Significantly, the panel said the government should apply the provision only to the taxpayer who earned capital gains (the seller) from indirect transfers abroad involving Indian assets. This, and the recommendation that in no such case should the taxpayer be asked to pay interest and penalty on the tax computed, would come as huge relief to the British telecom major.
Finance minister P Chidambaram on Monday said he might not wait for the Budget session of Parliament to resolve investor concerns on retrospective tax changes, and would do it as early as possible.
Participants in other cross-border corporate deals like AT&T-Idea Cellular, GE-Genpact, Vedanta-Mitsui-Sesa Goa, SABMiller-Fosters and Sanofi Aventis-Shantha Biotech will also benefit if the government accepts Shomes prescriptions. It would mean that capital gains tax with respect to Vodafones $11-billion acquisition of Hutchs stake in Hutch-Essar in 2007, if applicable, can only be levied on Hutch and not on Vodafone. Also, the liability on the British telecom major would be just $2.2 billion, which is the tax computed. Inclusive of interest and penalty, the claim would have been upwards of $4 billion.
The panels report was made public by the finance ministry on Tuesday. Both its crucial recommendations only prospective application and that the seller alone will be asked to pay the tax were first reported by FE in two separate news stories. (http://goo.gl/v9SC0; http://goo.gl/bD3vT)
The panel which critically reviewed the relevant amendments introduced vide the Finance Act 2012 in the Income-Tax Act, said that contrary to the governments claim, these were not clarificatory in nature, but would tend to widen the tax base. The panel opined that retrospective application of tax law should occur only in exceptional or rarest of rare cases and with particular objectives (like correcting mistakes, removing technical defects and protecting tax base from highly abusive tax planning schemes).
Capital assets of a foreign company in India can be deemed to be situated in India if the value from them is more than 50% of the global assets of the company concerned. It also proposed a look-through approach which means that while estimating the value of the share of a foreign company, all intermediaries between the company and assets in India could be ignored.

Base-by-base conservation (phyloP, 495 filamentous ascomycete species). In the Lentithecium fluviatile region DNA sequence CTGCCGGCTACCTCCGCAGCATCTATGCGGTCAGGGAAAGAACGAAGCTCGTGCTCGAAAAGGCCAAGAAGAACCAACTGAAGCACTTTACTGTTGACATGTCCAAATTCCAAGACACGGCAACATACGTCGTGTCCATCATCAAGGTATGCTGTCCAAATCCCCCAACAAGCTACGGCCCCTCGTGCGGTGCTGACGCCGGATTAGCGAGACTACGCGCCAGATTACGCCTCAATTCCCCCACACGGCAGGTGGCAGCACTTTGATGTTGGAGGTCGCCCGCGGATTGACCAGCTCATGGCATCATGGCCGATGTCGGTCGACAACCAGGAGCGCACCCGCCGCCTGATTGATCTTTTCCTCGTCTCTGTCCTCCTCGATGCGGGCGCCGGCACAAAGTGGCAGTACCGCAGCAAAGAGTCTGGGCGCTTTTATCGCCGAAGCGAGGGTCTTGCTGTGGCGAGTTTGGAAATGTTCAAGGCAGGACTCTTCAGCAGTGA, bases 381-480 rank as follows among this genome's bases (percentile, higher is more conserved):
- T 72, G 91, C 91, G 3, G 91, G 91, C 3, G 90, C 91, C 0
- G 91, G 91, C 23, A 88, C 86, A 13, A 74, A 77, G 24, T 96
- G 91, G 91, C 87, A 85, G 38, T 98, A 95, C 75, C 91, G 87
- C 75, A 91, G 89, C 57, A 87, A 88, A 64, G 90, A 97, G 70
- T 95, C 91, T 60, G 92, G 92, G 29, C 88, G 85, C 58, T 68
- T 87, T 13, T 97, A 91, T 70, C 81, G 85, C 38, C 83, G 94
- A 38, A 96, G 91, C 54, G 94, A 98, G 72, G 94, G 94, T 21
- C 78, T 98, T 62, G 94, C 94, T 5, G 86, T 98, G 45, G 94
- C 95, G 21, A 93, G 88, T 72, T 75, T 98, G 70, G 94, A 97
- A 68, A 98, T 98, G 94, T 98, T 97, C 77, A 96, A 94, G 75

To shield small shareholders from any undue hardship that could arise from the law, the panel recommended a set of safeguards. It said that in case the foreign company is the immediate holding company of the assets situated in India, transfer of its shares outside India wont be subject to tax in the country if the voting right or share capital of the transferor along with its associated enterprises in the company is less than 26% of the total voting right/share capital of the company during the preceding 12 months.
In what would reduce the scope of the new law, the panel also said any transfer of shares or interest in a foreign company which doesnt result in participation in ownership, capital, control or management should be outside the ambit of the recent amendment.
In order to address the concerns expressed by private equity investors over the possibility that their gains outside India from redemption or inter se transfer amongst them being taxed in India, the Shome panel proposed a set of clarifications. If accepted, these clarifications will ensure that private equity funds wonts face any additional tax liability in India from the indirect transfer taxation.
Stating that the relevant Section 9 (1)( i) of the I-T Act which became effective retrospectively (as of April 1 1962) with the recent amendments is a general source rule for a non-resident, the panel sought to redefine the additional meaning given to various words in the new insertion to allay the taxpayer concerns.
The committee also proposed changes in the amended law to avoid unintended consequences such as taxation of dividends paid by a foreign company.